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Professor Andrew Boyle

Professor Andrew Boyle is a cardiologist and HMRI and University of Newcastle researcher. He has expertise in left ventricular remodeling, the process by which the heart weakens and becomes ineffective following heart attacks and with advancing age. His world-class research has taken him around the world. Now, he's been conducting his transformative research right here from HMRI and the University of Newcastle. 
View Andrew's research outputs on his University of Newcastle profile >



Professor Andrew Boyle is a clinically trained cardiologist and respected leader in cardiovascular research. He has a keen interest in the reparative processes in the heart after damage and how to reverse scarring and tissue damage after heart attacks. 

After completing his PhD in cardiac regeneration at the University of Melbourne and a prestigious postdoctoral position at Johns Hopkins University in the US, he then studied the effects of ageing on the ability of the heart to pump oxygenated blood to the rest of the body (left ventricular remodeling).

Professor Boyle now leads a successful research laboratory based at HMRI where he studies pre-clinical models of left ventricular remodeling, and is also an active clinician and clinical researcher at the John Hunter Hospital working to improve the outcomes of people affected by heart attacks and heart muscle damage. 

In the laboratory, Professor Boyle and his team study several important aspects of heart function and heart remodeling after damage. He is currently investigating the potential for stem cells to repair the human heart after events like a heart attack and believes that this avenue of research holds promising results for the future treatment of patients.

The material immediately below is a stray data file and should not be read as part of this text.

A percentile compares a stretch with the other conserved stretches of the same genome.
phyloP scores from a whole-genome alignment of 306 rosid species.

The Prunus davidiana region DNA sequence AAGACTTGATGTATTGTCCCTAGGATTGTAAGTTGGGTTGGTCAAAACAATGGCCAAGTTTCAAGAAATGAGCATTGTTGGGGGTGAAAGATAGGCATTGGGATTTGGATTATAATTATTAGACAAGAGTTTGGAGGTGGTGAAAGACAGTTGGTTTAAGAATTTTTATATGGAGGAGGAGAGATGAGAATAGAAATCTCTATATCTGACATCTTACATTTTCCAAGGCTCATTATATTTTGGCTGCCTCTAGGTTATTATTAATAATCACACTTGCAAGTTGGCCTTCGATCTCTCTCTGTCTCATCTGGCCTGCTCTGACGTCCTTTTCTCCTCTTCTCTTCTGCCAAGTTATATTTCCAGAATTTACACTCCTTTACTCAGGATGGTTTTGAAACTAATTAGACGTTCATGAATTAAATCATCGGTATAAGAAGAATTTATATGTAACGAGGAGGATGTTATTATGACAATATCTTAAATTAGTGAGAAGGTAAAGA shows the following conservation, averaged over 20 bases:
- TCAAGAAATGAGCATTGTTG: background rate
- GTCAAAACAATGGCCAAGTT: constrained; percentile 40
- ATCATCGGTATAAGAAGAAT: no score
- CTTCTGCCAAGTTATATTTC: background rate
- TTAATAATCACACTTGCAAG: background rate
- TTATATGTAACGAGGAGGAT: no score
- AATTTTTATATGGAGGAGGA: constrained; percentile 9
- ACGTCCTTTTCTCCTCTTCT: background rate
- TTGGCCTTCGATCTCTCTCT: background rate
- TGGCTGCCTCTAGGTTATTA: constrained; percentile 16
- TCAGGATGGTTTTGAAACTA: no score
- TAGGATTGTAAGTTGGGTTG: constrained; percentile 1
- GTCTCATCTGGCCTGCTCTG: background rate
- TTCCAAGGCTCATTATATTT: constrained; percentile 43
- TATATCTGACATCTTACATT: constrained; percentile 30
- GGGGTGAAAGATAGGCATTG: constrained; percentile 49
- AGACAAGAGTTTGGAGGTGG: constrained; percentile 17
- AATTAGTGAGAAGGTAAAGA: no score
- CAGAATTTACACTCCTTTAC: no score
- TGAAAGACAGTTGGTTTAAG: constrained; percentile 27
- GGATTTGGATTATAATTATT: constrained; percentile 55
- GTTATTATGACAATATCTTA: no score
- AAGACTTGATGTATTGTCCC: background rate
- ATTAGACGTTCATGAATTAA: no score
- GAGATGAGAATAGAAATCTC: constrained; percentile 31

He is also involved in a number of clinical trials that aim to find new drug treatments for people affected by cardiovascular disease and also to develop new heart valves for implantation in patients. 

Professor Boyle is a Fellow of the Society for Cardiac Angiography and Intervention, the American Heart Association, the American College of Cardiology, a Professor and also the Head of the Cardiovascular Medicine Disciple at the University of Newcastle. He has published over 80 peer reviewed scientific articles and has presented at numerous national and international conferences around the world. 


Research Interests

I am interested in cardiovascular health - in particular why people are suffering heart attacks at such a young age.

The second part of my research is the regeneration of heart muscle following heart attacks and heart failure. We are looking at stem cell therapy to replace damaged tissue in the heart with viable, functional muscle.

It's in the clinic that research questions pop into my mind, which then drives the experimental research in the laboratory. We are also conducting clinical trials on drug treatments and surgical interventions for cardiac patients.


Specialised / Technical Skills

  • Cardiology
  • Cardiac regeneration
  • Left ventricular remodeling
  • Cardiac fibrosis
  • Stem cell therapy
  • Cardiac catheterisation 
  • Cardiac haemodynamic measurements
  • Coronary angioplasty and stenting
  • Transcatheter aortic valve replacement (TAVR)



  • Department of Cardiovascular Medicine, John Hunter Hospital.
  • Department of Cardiology, Lake Macquarie Private Hospital.
  • National Heart Foundation NSW Cardiovascular Research Network: Management Team member
  • American Heart Association: Fellow
  • American College of Cardiology: Fellow
  • Society for Cardiovascular Angiography and Interventions: Fellow


Why did you get into research?
My passion for research was ignited when I saw too many young people in the clinic struck down by heart attacks, with those who survive often suffering with heart failure or weakness of the heart muscle.

Heart attacks are so wasteful and so tragic for the patients’ families, and as a clinician I was drawn to both that acute side of cardiovascular research and also the chronic medical aspects surrounding the long-term weakness of the heart muscle after such an attack.
What would be the ultimate goal for your research?
My vision for my research is better cardiac health in the Hunter region and reversing the damage caused by prior heart attacks to promote long and healthy lives for patients.